The Forsyth Central girls basketball team, despite what its
massive progress over the past three seasons would suggest, is still a young
team. The Bulldogs made regular use of just one senior this season, and perhaps
their three most productive players were a freshman and two sophomores.
Those young players are talented, enough so to have helped the Bulldogs earn a No. 2 playoff seed and hang with an older, bigger Archer team on Friday night in the first round of the Class 7A state playoffs.
When the Tigers would go up, like they did with an 18-11 lead after the first quarter and a 55-51 advantage late in the fourth, the Bulldogs responded. They led at halftime and after the third quarter, and they went to overtime tied 56-56.
But Central saw the downsides of youth soon afterwards. Archer had the final play of the night, inbounding with 11.1 seconds to play in overtime after Aisha Dabo was called for a travel. Arianna Silva put up a shot for the Tigers, which eventually fall to Maya Jackson, whose layup just before the buzzer was good. That sealed the final score at 63-61 and ended Central’s season at 17-12.
“Young teams, they’re not as disciplined, and I think that’s what it came down to,” Bulldogs coach Angela Hurt said. “Some of that youth – when you’re young, you start watching more. We were watching them take shots instead of reacting and boxing out.”
The Bulldogs’ ability to hit Archer back after falling behind was one positive sign of progress that Hurt saw on Friday, and another had to deal with Central’s ability to deal with the full-court press. That was what tormented them in the Region 5-7A championship game against North Forsyth, a 55-33 loss, and while the Tigers’ version of the strategy was slower and a zone-based variety, the Bulldogs showed the ability to break it and put together runs.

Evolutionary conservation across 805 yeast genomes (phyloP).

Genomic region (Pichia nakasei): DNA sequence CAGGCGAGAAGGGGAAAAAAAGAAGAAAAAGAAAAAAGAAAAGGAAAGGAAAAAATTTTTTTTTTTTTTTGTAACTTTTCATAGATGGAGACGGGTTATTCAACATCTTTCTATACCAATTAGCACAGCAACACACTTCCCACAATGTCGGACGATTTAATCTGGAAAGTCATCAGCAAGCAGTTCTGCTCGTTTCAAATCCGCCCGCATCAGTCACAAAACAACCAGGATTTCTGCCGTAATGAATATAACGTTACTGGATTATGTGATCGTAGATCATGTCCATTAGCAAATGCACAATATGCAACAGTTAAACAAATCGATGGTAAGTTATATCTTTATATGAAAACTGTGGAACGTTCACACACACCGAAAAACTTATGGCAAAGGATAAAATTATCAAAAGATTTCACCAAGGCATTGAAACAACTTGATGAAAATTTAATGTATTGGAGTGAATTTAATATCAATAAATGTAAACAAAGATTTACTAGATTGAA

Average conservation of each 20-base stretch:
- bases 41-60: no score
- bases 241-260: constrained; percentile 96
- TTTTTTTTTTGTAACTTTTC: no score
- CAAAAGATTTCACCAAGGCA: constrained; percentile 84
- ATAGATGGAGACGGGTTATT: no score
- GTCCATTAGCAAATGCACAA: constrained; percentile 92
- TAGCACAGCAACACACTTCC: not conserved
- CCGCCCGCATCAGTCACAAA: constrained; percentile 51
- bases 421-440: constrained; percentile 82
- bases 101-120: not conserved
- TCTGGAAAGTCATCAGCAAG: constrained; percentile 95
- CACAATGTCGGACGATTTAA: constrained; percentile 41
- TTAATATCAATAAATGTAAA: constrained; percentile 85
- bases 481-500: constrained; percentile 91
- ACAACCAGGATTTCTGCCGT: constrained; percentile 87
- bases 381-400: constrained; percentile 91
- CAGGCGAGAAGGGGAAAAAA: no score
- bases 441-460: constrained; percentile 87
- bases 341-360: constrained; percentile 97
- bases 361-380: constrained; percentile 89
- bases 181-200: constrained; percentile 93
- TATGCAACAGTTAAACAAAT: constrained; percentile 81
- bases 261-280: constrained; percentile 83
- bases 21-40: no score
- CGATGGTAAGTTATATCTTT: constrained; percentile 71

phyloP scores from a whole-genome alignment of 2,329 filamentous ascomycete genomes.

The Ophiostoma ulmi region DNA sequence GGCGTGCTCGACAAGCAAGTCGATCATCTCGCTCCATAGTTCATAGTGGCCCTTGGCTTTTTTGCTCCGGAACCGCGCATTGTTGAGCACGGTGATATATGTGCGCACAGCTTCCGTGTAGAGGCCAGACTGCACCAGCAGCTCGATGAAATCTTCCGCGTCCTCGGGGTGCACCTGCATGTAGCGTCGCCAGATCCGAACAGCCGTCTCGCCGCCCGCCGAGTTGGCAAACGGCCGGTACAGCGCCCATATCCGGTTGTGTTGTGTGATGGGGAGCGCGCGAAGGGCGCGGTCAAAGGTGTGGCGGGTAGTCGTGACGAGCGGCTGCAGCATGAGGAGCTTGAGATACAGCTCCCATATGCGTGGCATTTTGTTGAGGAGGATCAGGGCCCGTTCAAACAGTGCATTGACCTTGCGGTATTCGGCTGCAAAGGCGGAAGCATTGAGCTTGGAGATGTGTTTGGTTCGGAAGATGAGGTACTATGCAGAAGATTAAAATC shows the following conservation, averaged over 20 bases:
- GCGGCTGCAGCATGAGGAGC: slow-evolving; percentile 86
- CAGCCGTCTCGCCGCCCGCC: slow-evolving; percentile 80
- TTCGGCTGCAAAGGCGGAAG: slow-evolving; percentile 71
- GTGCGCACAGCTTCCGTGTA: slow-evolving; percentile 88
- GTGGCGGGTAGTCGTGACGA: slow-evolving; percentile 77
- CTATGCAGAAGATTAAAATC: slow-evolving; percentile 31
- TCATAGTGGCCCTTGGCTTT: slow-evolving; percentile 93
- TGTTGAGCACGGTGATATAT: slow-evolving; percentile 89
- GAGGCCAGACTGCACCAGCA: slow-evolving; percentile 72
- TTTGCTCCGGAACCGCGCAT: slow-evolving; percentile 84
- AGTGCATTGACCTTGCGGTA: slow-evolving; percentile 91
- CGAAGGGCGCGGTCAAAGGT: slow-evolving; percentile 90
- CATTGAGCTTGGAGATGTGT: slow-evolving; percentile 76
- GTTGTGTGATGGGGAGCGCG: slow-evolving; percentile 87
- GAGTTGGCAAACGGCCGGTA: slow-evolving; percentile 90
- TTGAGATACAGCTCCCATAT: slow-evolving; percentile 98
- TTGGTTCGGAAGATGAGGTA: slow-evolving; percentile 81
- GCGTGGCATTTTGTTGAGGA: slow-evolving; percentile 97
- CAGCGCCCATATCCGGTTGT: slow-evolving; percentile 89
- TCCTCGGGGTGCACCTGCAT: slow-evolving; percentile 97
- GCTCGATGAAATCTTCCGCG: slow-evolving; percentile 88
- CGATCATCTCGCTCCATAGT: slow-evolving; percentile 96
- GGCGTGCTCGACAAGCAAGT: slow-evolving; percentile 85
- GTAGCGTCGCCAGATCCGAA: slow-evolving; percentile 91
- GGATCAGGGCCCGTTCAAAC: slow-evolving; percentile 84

That was especially apparent in the second quarter, when they outscored Archer 18-6, keyed by 10 points from a sharpshooting Ansley Carver. The teams gave leads back and forth the rest of the way, and Central’s last advantage of more than a basket was with 4:38 left in the fourth quarter, when the Bulldogs were up 51-47 after a basket from Dabo.
“Whenever we got down … we did react well, and we came back and took the lead,” Hurt said. “So that part was a growth step for us.”
It was an overall “heartbreaking” result for the Bulldogs, as Hurt described it, partly because they did do so well for much of the game. They stuck to their plan of keeping Archer around the perimeter and stayed composed on offense late in the game, but couldn’t quite keep up on the glass.
“I feel like overall, we played well,” Hurt said. “But again, I feel like our Achilles’ heel of not rebounding well kind of killed us in the fourth quarter.”
Dabo led the Bulldogs with 25 points on the night, and Carver had 13.